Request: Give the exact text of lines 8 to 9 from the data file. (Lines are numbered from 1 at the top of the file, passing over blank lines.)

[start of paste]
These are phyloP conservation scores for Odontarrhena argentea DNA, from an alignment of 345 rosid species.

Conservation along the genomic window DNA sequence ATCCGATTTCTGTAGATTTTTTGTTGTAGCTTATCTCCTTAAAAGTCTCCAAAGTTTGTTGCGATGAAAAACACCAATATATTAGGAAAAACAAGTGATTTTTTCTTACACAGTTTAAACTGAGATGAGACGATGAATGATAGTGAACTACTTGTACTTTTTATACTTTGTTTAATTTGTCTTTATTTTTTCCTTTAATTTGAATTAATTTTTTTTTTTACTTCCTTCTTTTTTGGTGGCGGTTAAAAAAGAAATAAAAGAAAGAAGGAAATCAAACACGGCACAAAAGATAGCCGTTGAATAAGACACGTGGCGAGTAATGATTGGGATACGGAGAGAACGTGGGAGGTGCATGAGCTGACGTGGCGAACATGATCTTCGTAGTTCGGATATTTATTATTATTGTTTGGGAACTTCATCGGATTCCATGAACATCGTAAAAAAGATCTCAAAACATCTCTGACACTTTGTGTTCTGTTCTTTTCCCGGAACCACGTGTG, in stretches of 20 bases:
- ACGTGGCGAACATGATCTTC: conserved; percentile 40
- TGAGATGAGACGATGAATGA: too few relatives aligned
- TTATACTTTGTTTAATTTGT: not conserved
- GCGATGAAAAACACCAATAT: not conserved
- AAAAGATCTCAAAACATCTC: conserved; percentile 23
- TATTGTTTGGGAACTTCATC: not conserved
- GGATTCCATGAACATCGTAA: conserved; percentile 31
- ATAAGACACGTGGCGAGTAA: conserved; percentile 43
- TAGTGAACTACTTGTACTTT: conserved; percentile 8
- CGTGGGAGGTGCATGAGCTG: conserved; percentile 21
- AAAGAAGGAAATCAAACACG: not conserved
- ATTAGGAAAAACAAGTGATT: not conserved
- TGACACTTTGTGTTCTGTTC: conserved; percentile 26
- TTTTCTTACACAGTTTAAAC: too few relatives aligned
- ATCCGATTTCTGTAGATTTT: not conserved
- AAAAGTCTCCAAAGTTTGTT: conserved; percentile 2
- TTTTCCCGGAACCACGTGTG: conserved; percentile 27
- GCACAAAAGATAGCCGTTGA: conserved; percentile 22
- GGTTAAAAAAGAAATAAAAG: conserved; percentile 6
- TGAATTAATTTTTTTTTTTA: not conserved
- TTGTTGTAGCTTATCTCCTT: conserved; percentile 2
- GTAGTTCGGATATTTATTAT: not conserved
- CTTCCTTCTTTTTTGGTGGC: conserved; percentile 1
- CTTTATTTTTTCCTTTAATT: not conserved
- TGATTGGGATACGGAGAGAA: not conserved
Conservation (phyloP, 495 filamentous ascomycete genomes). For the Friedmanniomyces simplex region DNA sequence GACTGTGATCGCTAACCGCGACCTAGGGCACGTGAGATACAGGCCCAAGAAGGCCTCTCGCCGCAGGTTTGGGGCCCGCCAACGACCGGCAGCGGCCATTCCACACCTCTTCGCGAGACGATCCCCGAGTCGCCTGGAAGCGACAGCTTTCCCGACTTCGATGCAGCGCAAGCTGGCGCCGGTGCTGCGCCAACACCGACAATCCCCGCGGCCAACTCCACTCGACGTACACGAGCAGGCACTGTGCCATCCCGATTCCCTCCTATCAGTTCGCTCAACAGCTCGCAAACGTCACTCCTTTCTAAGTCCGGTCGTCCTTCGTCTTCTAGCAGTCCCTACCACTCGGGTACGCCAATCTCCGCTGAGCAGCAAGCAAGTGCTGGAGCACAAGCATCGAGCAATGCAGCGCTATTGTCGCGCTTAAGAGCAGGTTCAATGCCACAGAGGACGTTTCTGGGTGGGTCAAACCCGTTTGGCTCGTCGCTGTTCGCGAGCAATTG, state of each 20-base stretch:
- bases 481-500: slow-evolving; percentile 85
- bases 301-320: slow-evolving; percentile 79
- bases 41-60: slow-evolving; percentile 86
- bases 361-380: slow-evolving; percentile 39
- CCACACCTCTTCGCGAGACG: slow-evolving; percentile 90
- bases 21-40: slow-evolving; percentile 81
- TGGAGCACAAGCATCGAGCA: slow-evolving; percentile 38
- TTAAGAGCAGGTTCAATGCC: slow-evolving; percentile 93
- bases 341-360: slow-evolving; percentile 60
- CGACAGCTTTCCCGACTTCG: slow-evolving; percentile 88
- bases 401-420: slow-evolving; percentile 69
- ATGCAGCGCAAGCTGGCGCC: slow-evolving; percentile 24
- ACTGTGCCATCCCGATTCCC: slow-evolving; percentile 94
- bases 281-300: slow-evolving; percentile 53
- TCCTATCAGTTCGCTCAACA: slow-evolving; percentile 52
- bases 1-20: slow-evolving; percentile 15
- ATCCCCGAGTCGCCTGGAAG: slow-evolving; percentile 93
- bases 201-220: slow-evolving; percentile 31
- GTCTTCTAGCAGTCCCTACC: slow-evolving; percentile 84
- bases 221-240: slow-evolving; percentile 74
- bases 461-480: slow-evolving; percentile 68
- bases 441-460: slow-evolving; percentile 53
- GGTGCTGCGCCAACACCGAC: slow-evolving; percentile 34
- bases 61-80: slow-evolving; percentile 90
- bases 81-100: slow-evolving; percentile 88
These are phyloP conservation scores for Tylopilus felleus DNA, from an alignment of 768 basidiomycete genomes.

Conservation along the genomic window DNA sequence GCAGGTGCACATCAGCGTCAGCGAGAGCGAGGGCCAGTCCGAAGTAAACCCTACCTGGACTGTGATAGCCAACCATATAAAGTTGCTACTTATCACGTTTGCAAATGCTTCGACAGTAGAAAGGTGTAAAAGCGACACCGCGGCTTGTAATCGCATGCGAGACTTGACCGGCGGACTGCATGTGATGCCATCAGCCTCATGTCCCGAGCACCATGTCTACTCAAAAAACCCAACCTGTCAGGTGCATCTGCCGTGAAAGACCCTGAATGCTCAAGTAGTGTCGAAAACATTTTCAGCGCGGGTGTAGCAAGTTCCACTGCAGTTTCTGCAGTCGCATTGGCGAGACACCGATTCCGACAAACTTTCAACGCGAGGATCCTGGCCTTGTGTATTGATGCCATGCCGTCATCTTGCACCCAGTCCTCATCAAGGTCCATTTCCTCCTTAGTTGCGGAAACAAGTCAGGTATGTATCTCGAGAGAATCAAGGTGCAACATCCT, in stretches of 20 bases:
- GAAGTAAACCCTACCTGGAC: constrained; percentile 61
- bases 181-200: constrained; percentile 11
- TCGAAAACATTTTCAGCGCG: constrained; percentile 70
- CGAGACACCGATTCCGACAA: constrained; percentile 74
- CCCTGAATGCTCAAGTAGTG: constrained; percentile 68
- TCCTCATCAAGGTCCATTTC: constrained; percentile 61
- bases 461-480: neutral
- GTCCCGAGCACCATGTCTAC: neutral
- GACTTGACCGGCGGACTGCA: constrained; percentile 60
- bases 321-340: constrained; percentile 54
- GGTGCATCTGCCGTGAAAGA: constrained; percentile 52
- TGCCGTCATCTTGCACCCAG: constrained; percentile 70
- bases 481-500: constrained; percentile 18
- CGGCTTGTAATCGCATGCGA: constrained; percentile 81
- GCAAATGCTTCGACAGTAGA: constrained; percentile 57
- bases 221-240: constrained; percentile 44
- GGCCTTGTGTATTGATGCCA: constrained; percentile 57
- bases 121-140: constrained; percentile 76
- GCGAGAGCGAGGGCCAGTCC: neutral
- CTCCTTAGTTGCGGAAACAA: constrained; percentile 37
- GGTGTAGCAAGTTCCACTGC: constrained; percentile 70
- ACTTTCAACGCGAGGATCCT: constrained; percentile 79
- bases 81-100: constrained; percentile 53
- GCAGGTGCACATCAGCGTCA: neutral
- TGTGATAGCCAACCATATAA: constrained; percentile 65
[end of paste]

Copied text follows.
- TATTGTTTGGGAACTTCATC: not conserved
- GGATTCCATGAACATCGTAA: conserved; percentile 31